December 23, 2016 at 5:07 am #32677
Reference Catalogue Orders, Medals and Decorations of the World, Part 3: Silver Book (G-P)
by Borna Barac
The third volume in the series, and again an essential reference work that is consulted every time I’m working on nations covered therein. These are the rest of Germany: Schleswig-Holstein, Schwarzburg (Rudolstadt and Sondershausen), Thuringen, Thurn und Taxis, Trier, Waldeck, Westphalen, Württemberg, Würzburg, German Reich and the Third Reich; along with Greece, Guatemala, Haiti, Hawaii, Honduras, Hungary, Iceland, India (states of India), Indochina (Annam, Cambodia, French Indochina, Laos) Iran, Iraq, Ireland, Italy (Lombardia, Lucca, Mantova, Naples & Sicily, Modena, Parma, Roma, Sardinia & Kingdom of Italy, Toscana, Venice), Japan, Korea, Latvia, Lebanon, Liberia, Lichtenstein, Lithuania, Luxembourg, Madagascar, Mexico, Monaco, Mongolia, Montenegro, Morocco, Netherlands, Nicaragua, Norway, Panama, Paraguay, and Peru.
It’s an impressive array and contains a wealth of material that may be unfamiliar to many. The German States coverage (which began in the previous volume) presents exquisite detail, whilst the Third Reich section includes both the more familiar military material and lesser known civilian awards as well as the array of badges issued to German service personnel, a mix of qualifications and awards and also the ‘cuff titles’ that mostly marked participation in particular actions. The Hitlerjugend and Red Cross are also included along with an array of long service awards.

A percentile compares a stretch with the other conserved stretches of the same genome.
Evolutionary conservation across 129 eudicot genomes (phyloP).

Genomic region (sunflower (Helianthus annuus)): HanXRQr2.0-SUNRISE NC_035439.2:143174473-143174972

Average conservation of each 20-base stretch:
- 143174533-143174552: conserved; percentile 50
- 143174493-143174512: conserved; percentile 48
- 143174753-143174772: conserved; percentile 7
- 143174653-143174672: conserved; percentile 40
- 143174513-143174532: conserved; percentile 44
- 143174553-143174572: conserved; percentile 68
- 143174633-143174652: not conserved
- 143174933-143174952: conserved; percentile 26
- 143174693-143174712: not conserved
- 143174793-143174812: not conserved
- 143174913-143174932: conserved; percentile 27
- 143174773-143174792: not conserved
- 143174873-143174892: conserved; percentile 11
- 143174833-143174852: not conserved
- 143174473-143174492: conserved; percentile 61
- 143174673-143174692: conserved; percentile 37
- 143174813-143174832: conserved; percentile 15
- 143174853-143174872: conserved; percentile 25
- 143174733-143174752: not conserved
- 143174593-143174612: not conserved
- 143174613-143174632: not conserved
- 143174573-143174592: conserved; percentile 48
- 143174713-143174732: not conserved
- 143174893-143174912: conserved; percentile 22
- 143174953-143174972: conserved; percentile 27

Throughout, the same rigorous yet ideosyncratic presentation is continued as in earlier books. First come decorations and medals in strict order of the date of institution, followed by orders in similar sequence. This is logical but can make it a bit difficult if you are interested in the order of precedence. As the survey continues only to the end of the Second World War (with a few exceptions) there are noticeable omissions – such as North and South Korea (both formed in 1948), but the wealth of detail of earlier material compensates well, especially in little-known areas such as the Indian and Italian states.
It is a feast for the eyes, and very informative if you want to know more about orders, decorations and medals in the countries listed. The odd spelling mistake and omission can easily be forgiven as there is just so much to look at. Image quality is good throughout and whether you want to identify something or understand the different versions of a particular award, this is going to be a great asset.
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